Downing Street has apologised again for Rishi Sunak not wearing a seatbelt while in the back seat of a moving car earlier this week.
A No 10 spokesperson said on Friday that the incident was a “mistake”, even as Lancashire police begin an investigation into whether the prime minister broke the law.
“It was a mistake and he’s apologised and thinks it’s important to do so, as people should wear their seatbelt,” the spokesperson said. “I’m obviously not going to get ahead of any process. You’ve got what the Lancashire police have said.”
The apology came a day after a video was uploaded to Sunak’s Instagram page showing him turning in his seat and talking to the camera about the government’s levelling-up agenda, without wearing a seatbelt.
The car was being escorted by police outriders at the time, taking the prime minister to a visit designed to publicise the awarding of millions of pounds’ worth of grants from the levelling-up fund.
The footage sparked criticism from Labour, who accused the prime minister of not knowing how to manage “his seatbelt, his debit card, a train service, the economy, the country”.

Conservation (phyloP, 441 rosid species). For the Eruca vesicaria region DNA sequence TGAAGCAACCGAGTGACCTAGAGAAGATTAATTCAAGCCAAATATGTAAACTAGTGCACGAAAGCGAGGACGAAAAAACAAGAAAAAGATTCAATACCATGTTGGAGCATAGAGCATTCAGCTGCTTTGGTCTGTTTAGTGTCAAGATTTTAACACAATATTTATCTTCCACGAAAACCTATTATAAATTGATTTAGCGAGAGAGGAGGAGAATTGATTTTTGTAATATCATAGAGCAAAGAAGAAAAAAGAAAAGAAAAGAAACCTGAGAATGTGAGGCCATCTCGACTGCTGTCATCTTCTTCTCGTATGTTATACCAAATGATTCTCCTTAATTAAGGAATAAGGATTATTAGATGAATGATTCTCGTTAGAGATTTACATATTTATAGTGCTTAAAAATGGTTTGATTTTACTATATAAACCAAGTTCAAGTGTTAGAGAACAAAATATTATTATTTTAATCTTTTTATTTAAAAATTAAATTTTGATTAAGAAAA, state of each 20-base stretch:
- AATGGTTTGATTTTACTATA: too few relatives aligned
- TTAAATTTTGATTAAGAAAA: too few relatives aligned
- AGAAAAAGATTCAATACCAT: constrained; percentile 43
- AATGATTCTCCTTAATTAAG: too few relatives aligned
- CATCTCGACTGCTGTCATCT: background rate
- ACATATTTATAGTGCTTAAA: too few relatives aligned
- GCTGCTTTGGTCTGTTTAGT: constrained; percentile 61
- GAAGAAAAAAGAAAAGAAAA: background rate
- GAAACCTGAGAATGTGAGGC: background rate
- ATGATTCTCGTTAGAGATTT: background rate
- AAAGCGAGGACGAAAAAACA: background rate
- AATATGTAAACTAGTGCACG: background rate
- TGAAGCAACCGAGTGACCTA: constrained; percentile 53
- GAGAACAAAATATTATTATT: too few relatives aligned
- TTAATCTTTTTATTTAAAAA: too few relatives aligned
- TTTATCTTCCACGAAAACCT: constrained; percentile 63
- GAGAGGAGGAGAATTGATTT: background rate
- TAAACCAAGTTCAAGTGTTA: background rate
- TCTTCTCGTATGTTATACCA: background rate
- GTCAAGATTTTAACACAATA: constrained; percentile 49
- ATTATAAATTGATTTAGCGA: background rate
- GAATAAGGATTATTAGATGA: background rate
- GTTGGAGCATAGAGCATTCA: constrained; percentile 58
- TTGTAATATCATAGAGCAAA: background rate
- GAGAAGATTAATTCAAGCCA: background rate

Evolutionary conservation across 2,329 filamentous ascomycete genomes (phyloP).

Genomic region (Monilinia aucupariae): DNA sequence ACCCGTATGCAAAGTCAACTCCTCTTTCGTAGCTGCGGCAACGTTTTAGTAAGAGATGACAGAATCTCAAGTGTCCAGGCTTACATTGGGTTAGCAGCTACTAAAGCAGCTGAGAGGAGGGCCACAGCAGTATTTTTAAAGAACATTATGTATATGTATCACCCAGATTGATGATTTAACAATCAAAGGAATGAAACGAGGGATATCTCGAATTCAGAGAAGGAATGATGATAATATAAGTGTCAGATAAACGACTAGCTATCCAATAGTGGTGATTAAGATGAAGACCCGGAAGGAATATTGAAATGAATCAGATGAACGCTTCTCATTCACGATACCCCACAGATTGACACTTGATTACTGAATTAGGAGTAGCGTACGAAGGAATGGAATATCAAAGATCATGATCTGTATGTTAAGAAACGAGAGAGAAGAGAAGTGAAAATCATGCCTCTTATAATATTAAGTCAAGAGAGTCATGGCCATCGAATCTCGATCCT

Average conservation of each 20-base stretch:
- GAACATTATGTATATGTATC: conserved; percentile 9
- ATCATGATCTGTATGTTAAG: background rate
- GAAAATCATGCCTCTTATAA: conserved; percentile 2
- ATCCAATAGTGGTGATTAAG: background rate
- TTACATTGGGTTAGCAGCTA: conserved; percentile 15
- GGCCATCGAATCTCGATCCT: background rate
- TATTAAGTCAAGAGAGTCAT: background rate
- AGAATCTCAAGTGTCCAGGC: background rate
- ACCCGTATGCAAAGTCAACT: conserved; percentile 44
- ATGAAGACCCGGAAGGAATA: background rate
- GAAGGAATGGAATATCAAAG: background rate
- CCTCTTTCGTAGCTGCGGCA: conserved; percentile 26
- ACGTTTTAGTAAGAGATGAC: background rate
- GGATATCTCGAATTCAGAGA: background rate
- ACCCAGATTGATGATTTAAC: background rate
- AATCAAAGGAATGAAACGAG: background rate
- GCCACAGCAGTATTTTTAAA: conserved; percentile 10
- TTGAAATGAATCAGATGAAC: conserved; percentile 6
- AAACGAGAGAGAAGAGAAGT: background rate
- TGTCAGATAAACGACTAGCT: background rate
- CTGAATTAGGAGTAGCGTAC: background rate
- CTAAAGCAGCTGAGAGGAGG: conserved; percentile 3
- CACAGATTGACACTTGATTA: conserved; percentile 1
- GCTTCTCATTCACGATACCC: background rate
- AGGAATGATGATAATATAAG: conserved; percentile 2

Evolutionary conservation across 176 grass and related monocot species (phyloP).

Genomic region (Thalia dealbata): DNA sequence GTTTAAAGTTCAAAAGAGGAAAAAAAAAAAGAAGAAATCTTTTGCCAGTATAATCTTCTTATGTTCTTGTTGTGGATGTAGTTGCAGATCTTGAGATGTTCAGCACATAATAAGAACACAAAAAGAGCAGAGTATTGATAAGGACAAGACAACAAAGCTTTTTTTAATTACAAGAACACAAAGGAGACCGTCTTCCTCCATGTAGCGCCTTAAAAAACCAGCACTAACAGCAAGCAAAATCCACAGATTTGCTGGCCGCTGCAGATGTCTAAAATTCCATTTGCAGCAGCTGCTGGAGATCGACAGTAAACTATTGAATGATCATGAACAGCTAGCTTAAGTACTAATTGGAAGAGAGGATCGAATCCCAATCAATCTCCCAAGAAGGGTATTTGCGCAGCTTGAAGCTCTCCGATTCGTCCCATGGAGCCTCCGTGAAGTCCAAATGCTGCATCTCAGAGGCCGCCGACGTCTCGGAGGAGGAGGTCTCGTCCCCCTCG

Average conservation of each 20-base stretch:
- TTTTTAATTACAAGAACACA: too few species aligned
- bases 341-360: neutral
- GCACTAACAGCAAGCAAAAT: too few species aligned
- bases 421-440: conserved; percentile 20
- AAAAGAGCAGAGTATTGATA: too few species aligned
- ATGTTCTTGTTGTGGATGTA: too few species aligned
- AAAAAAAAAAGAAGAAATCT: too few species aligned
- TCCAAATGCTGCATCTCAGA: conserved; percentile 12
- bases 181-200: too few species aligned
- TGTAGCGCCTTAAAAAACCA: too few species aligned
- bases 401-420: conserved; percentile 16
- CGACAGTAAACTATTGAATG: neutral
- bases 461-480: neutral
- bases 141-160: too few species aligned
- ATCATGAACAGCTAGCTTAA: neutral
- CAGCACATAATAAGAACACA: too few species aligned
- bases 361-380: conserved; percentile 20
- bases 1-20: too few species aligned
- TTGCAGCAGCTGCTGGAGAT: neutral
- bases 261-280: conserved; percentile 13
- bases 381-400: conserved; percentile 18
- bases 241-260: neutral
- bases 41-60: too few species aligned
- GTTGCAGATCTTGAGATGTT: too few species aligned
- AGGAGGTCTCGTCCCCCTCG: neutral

It also prompted a police inquiry, with the local police service saying it was aware of the matter and seeking more information.
|The prime minister’s spokesperson said on Friday he was not aware that Sunak had yet been contacted by the police. Asked to comment on whether the prime minister thought this was a good use of police time, the spokesperson said it was “a matter for the police”.
Asked if Sunak, who was fined last year for breaching Covid rules when he was chancellor, had “a problem with breaking the law”, the spokesperson added: “I’ve been clear that he has acknowledged it was a mistake and has apologised. I’ve got nothing to add further to that.”
The incident caps a difficult week for Sunak, whose tour of the north of England was overshadowed both by questions over his seatbelt and by criticism over his decision to fly there in an RAF jet.
He also came under fire from Andy Street, the Conservative mayor of the West Midlands, who said the decision to hand out grants from a central levelling up fund encouraged a “begging bowl culture”. Guardian analysis found Conservative seats had received considerably more from the second round of grants from the fund than seats with similar levels of deprivation.